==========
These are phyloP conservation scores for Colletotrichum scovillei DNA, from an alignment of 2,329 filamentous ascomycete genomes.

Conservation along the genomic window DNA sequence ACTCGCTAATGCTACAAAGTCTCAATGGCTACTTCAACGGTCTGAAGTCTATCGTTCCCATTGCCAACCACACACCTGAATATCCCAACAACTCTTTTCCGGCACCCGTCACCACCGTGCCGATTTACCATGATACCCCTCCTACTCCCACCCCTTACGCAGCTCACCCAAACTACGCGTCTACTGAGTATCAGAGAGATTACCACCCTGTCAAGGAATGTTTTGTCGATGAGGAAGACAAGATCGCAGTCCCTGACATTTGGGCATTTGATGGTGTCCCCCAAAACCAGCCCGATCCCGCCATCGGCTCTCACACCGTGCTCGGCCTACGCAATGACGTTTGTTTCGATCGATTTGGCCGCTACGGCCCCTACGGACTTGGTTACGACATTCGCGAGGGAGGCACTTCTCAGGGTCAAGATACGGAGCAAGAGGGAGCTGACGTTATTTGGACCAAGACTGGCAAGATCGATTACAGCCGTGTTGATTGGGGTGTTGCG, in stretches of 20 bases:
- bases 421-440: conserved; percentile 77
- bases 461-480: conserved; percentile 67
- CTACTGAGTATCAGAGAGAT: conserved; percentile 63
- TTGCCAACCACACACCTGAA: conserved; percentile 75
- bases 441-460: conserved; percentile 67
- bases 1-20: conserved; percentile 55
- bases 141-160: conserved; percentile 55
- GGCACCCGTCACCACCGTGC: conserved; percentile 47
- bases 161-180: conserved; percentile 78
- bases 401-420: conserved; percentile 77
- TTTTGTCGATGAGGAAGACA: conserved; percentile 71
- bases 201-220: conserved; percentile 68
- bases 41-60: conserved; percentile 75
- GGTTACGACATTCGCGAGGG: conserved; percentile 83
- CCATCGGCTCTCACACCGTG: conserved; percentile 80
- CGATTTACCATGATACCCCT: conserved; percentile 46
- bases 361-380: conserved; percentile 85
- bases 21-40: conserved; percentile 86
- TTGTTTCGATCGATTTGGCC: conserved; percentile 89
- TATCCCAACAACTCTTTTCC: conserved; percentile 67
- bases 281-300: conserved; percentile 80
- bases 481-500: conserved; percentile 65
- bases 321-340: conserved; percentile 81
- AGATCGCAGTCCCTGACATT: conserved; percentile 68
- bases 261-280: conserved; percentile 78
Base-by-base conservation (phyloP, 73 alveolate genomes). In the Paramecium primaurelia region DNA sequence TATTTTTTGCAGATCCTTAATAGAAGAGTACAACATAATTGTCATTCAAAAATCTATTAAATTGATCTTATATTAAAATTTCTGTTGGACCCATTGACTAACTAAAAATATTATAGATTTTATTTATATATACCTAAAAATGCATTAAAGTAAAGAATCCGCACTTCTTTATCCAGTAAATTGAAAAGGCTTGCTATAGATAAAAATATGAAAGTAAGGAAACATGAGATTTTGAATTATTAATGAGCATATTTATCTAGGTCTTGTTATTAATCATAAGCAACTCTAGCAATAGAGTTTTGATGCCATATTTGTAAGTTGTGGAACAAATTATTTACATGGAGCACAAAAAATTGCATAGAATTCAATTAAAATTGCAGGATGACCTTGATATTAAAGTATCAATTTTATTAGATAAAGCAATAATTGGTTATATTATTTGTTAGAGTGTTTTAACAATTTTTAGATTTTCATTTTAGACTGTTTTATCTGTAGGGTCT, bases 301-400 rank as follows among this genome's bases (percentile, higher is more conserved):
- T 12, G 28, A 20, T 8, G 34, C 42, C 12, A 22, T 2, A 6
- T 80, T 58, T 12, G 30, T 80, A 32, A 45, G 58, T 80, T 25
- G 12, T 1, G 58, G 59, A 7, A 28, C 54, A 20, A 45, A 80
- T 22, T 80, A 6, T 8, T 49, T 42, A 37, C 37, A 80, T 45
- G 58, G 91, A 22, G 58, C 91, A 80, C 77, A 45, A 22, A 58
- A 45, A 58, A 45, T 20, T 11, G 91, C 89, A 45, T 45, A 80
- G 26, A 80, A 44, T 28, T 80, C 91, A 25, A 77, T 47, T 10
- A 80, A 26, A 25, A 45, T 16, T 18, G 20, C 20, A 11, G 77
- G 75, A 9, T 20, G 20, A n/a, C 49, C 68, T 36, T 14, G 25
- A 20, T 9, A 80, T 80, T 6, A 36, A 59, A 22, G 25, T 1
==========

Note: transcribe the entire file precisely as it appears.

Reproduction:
These are phyloP conservation scores for Colletotrichum scovillei DNA, from an alignment of 2,329 filamentous ascomycete genomes.

Conservation along the genomic window DNA sequence ACTCGCTAATGCTACAAAGTCTCAATGGCTACTTCAACGGTCTGAAGTCTATCGTTCCCATTGCCAACCACACACCTGAATATCCCAACAACTCTTTTCCGGCACCCGTCACCACCGTGCCGATTTACCATGATACCCCTCCTACTCCCACCCCTTACGCAGCTCACCCAAACTACGCGTCTACTGAGTATCAGAGAGATTACCACCCTGTCAAGGAATGTTTTGTCGATGAGGAAGACAAGATCGCAGTCCCTGACATTTGGGCATTTGATGGTGTCCCCCAAAACCAGCCCGATCCCGCCATCGGCTCTCACACCGTGCTCGGCCTACGCAATGACGTTTGTTTCGATCGATTTGGCCGCTACGGCCCCTACGGACTTGGTTACGACATTCGCGAGGGAGGCACTTCTCAGGGTCAAGATACGGAGCAAGAGGGAGCTGACGTTATTTGGACCAAGACTGGCAAGATCGATTACAGCCGTGTTGATTGGGGTGTTGCG, in stretches of 20 bases:
- bases 421-440: conserved; percentile 77
- bases 461-480: conserved; percentile 67
- CTACTGAGTATCAGAGAGAT: conserved; percentile 63
- TTGCCAACCACACACCTGAA: conserved; percentile 75
- bases 441-460: conserved; percentile 67
- bases 1-20: conserved; percentile 55
- bases 141-160: conserved; percentile 55
- GGCACCCGTCACCACCGTGC: conserved; percentile 47
- bases 161-180: conserved; percentile 78
- bases 401-420: conserved; percentile 77
- TTTTGTCGATGAGGAAGACA: conserved; percentile 71
- bases 201-220: conserved; percentile 68
- bases 41-60: conserved; percentile 75
- GGTTACGACATTCGCGAGGG: conserved; percentile 83
- CCATCGGCTCTCACACCGTG: conserved; percentile 80
- CGATTTACCATGATACCCCT: conserved; percentile 46
- bases 361-380: conserved; percentile 85
- bases 21-40: conserved; percentile 86
- TTGTTTCGATCGATTTGGCC: conserved; percentile 89
- TATCCCAACAACTCTTTTCC: conserved; percentile 67
- bases 281-300: conserved; percentile 80
- bases 481-500: conserved; percentile 65
- bases 321-340: conserved; percentile 81
- AGATCGCAGTCCCTGACATT: conserved; percentile 68
- bases 261-280: conserved; percentile 78
Base-by-base conservation (phyloP, 73 alveolate genomes). In the Paramecium primaurelia region DNA sequence TATTTTTTGCAGATCCTTAATAGAAGAGTACAACATAATTGTCATTCAAAAATCTATTAAATTGATCTTATATTAAAATTTCTGTTGGACCCATTGACTAACTAAAAATATTATAGATTTTATTTATATATACCTAAAAATGCATTAAAGTAAAGAATCCGCACTTCTTTATCCAGTAAATTGAAAAGGCTTGCTATAGATAAAAATATGAAAGTAAGGAAACATGAGATTTTGAATTATTAATGAGCATATTTATCTAGGTCTTGTTATTAATCATAAGCAACTCTAGCAATAGAGTTTTGATGCCATATTTGTAAGTTGTGGAACAAATTATTTACATGGAGCACAAAAAATTGCATAGAATTCAATTAAAATTGCAGGATGACCTTGATATTAAAGTATCAATTTTATTAGATAAAGCAATAATTGGTTATATTATTTGTTAGAGTGTTTTAACAATTTTTAGATTTTCATTTTAGACTGTTTTATCTGTAGGGTCT, bases 301-400 rank as follows among this genome's bases (percentile, higher is more conserved):
- T 12, G 28, A 20, T 8, G 34, C 42, C 12, A 22, T 2, A 6
- T 80, T 58, T 12, G 30, T 80, A 32, A 45, G 58, T 80, T 25
- G 12, T 1, G 58, G 59, A 7, A 28, C 54, A 20, A 45, A 80
- T 22, T 80, A 6, T 8, T 49, T 42, A 37, C 37, A 80, T 45
- G 58, G 91, A 22, G 58, C 91, A 80, C 77, A 45, A 22, A 58
- A 45, A 58, A 45, T 20, T 11, G 91, C 89, A 45, T 45, A 80
- G 26, A 80, A 44, T 28, T 80, C 91, A 25, A 77, T 47, T 10
- A 80, A 26, A 25, A 45, T 16, T 18, G 20, C 20, A 11, G 77
- G 75, A 9, T 20, G 20, A n/a, C 49, C 68, T 36, T 14, G 25
- A 20, T 9, A 80, T 80, T 6, A 36, A 59, A 22, G 25, T 1